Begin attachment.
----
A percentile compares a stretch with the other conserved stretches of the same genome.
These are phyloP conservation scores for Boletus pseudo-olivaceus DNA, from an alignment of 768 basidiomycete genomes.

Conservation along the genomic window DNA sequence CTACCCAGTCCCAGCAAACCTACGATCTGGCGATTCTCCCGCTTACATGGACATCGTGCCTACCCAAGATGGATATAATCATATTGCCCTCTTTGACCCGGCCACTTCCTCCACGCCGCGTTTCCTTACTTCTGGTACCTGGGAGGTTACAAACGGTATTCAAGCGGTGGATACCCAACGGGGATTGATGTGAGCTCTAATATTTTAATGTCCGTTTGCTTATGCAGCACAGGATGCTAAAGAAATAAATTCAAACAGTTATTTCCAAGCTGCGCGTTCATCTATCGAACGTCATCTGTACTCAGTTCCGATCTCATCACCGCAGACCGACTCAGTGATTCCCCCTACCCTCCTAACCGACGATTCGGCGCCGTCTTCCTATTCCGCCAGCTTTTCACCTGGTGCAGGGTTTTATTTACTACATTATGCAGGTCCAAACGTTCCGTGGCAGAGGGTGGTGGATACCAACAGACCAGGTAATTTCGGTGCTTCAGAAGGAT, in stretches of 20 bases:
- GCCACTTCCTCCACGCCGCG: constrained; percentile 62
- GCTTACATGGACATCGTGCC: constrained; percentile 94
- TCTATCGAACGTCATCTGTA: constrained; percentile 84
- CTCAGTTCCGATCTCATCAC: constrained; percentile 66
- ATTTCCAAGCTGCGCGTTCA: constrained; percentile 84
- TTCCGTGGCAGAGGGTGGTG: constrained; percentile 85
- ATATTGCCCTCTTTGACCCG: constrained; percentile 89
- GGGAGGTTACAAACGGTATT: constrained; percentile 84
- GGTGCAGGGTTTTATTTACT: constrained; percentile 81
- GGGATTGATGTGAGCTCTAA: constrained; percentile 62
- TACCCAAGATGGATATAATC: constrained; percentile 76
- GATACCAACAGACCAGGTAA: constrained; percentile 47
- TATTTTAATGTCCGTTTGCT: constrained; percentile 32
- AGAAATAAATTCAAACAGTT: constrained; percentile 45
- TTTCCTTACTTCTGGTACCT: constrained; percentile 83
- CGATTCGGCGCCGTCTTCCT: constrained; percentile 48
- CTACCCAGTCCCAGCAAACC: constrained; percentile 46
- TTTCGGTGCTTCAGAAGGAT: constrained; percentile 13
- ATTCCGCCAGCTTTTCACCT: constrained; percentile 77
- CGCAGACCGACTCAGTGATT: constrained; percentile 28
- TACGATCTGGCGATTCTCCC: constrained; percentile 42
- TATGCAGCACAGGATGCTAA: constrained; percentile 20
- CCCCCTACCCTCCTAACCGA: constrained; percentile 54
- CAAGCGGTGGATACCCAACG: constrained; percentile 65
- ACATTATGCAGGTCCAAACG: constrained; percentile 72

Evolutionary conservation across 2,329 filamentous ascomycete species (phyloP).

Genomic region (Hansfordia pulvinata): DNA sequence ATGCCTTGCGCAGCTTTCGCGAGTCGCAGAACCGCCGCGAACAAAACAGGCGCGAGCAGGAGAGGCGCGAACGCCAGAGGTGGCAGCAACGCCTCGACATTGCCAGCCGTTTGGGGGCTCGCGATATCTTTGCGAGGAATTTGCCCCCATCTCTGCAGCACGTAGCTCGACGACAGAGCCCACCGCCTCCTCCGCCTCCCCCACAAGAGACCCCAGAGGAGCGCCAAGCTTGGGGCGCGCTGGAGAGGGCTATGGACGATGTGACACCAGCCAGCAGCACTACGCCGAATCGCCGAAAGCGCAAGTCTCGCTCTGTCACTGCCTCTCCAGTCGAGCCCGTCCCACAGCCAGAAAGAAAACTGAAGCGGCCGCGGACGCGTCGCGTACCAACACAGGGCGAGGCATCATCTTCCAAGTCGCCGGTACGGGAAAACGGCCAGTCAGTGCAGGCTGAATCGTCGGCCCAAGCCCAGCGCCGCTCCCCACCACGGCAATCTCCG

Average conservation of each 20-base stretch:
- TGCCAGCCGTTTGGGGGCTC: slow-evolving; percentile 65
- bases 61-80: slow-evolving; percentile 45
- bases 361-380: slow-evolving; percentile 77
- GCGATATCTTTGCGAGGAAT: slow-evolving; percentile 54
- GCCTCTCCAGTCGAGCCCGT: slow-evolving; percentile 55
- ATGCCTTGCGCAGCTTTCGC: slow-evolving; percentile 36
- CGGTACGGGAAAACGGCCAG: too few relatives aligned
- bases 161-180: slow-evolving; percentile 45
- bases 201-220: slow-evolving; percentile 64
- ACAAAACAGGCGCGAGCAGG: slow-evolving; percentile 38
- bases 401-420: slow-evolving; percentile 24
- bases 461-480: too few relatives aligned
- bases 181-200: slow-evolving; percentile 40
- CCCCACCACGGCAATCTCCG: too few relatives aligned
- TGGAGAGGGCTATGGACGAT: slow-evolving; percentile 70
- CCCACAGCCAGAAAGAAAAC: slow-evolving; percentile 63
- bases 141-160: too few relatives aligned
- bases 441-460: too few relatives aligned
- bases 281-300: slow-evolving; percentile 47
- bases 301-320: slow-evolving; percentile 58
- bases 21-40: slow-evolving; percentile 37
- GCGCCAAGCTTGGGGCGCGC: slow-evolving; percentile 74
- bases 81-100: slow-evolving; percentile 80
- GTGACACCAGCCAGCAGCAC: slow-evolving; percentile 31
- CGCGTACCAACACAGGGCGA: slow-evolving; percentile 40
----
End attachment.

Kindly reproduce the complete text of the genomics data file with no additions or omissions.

A percentile compares a stretch with the other conserved stretches of the same genome.
These are phyloP conservation scores for Boletus pseudo-olivaceus DNA, from an alignment of 768 basidiomycete genomes.

Conservation along the genomic window DNA sequence CTACCCAGTCCCAGCAAACCTACGATCTGGCGATTCTCCCGCTTACATGGACATCGTGCCTACCCAAGATGGATATAATCATATTGCCCTCTTTGACCCGGCCACTTCCTCCACGCCGCGTTTCCTTACTTCTGGTACCTGGGAGGTTACAAACGGTATTCAAGCGGTGGATACCCAACGGGGATTGATGTGAGCTCTAATATTTTAATGTCCGTTTGCTTATGCAGCACAGGATGCTAAAGAAATAAATTCAAACAGTTATTTCCAAGCTGCGCGTTCATCTATCGAACGTCATCTGTACTCAGTTCCGATCTCATCACCGCAGACCGACTCAGTGATTCCCCCTACCCTCCTAACCGACGATTCGGCGCCGTCTTCCTATTCCGCCAGCTTTTCACCTGGTGCAGGGTTTTATTTACTACATTATGCAGGTCCAAACGTTCCGTGGCAGAGGGTGGTGGATACCAACAGACCAGGTAATTTCGGTGCTTCAGAAGGAT, in stretches of 20 bases:
- GCCACTTCCTCCACGCCGCG: constrained; percentile 62
- GCTTACATGGACATCGTGCC: constrained; percentile 94
- TCTATCGAACGTCATCTGTA: constrained; percentile 84
- CTCAGTTCCGATCTCATCAC: constrained; percentile 66
- ATTTCCAAGCTGCGCGTTCA: constrained; percentile 84
- TTCCGTGGCAGAGGGTGGTG: constrained; percentile 85
- ATATTGCCCTCTTTGACCCG: constrained; percentile 89
- GGGAGGTTACAAACGGTATT: constrained; percentile 84
- GGTGCAGGGTTTTATTTACT: constrained; percentile 81
- GGGATTGATGTGAGCTCTAA: constrained; percentile 62
- TACCCAAGATGGATATAATC: constrained; percentile 76
- GATACCAACAGACCAGGTAA: constrained; percentile 47
- TATTTTAATGTCCGTTTGCT: constrained; percentile 32
- AGAAATAAATTCAAACAGTT: constrained; percentile 45
- TTTCCTTACTTCTGGTACCT: constrained; percentile 83
- CGATTCGGCGCCGTCTTCCT: constrained; percentile 48
- CTACCCAGTCCCAGCAAACC: constrained; percentile 46
- TTTCGGTGCTTCAGAAGGAT: constrained; percentile 13
- ATTCCGCCAGCTTTTCACCT: constrained; percentile 77
- CGCAGACCGACTCAGTGATT: constrained; percentile 28
- TACGATCTGGCGATTCTCCC: constrained; percentile 42
- TATGCAGCACAGGATGCTAA: constrained; percentile 20
- CCCCCTACCCTCCTAACCGA: constrained; percentile 54
- CAAGCGGTGGATACCCAACG: constrained; percentile 65
- ACATTATGCAGGTCCAAACG: constrained; percentile 72

Evolutionary conservation across 2,329 filamentous ascomycete species (phyloP).

Genomic region (Hansfordia pulvinata): DNA sequence ATGCCTTGCGCAGCTTTCGCGAGTCGCAGAACCGCCGCGAACAAAACAGGCGCGAGCAGGAGAGGCGCGAACGCCAGAGGTGGCAGCAACGCCTCGACATTGCCAGCCGTTTGGGGGCTCGCGATATCTTTGCGAGGAATTTGCCCCCATCTCTGCAGCACGTAGCTCGACGACAGAGCCCACCGCCTCCTCCGCCTCCCCCACAAGAGACCCCAGAGGAGCGCCAAGCTTGGGGCGCGCTGGAGAGGGCTATGGACGATGTGACACCAGCCAGCAGCACTACGCCGAATCGCCGAAAGCGCAAGTCTCGCTCTGTCACTGCCTCTCCAGTCGAGCCCGTCCCACAGCCAGAAAGAAAACTGAAGCGGCCGCGGACGCGTCGCGTACCAACACAGGGCGAGGCATCATCTTCCAAGTCGCCGGTACGGGAAAACGGCCAGTCAGTGCAGGCTGAATCGTCGGCCCAAGCCCAGCGCCGCTCCCCACCACGGCAATCTCCG

Average conservation of each 20-base stretch:
- TGCCAGCCGTTTGGGGGCTC: slow-evolving; percentile 65
- bases 61-80: slow-evolving; percentile 45
- bases 361-380: slow-evolving; percentile 77
- GCGATATCTTTGCGAGGAAT: slow-evolving; percentile 54
- GCCTCTCCAGTCGAGCCCGT: slow-evolving; percentile 55
- ATGCCTTGCGCAGCTTTCGC: slow-evolving; percentile 36
- CGGTACGGGAAAACGGCCAG: too few relatives aligned
- bases 161-180: slow-evolving; percentile 45
- bases 201-220: slow-evolving; percentile 64
- ACAAAACAGGCGCGAGCAGG: slow-evolving; percentile 38
- bases 401-420: slow-evolving; percentile 24
- bases 461-480: too few relatives aligned
- bases 181-200: slow-evolving; percentile 40
- CCCCACCACGGCAATCTCCG: too few relatives aligned
- TGGAGAGGGCTATGGACGAT: slow-evolving; percentile 70
- CCCACAGCCAGAAAGAAAAC: slow-evolving; percentile 63
- bases 141-160: too few relatives aligned
- bases 441-460: too few relatives aligned
- bases 281-300: slow-evolving; percentile 47
- bases 301-320: slow-evolving; percentile 58
- bases 21-40: slow-evolving; percentile 37
- GCGCCAAGCTTGGGGCGCGC: slow-evolving; percentile 74
- bases 81-100: slow-evolving; percentile 80
- GTGACACCAGCCAGCAGCAC: slow-evolving; percentile 31
- CGCGTACCAACACAGGGCGA: slow-evolving; percentile 40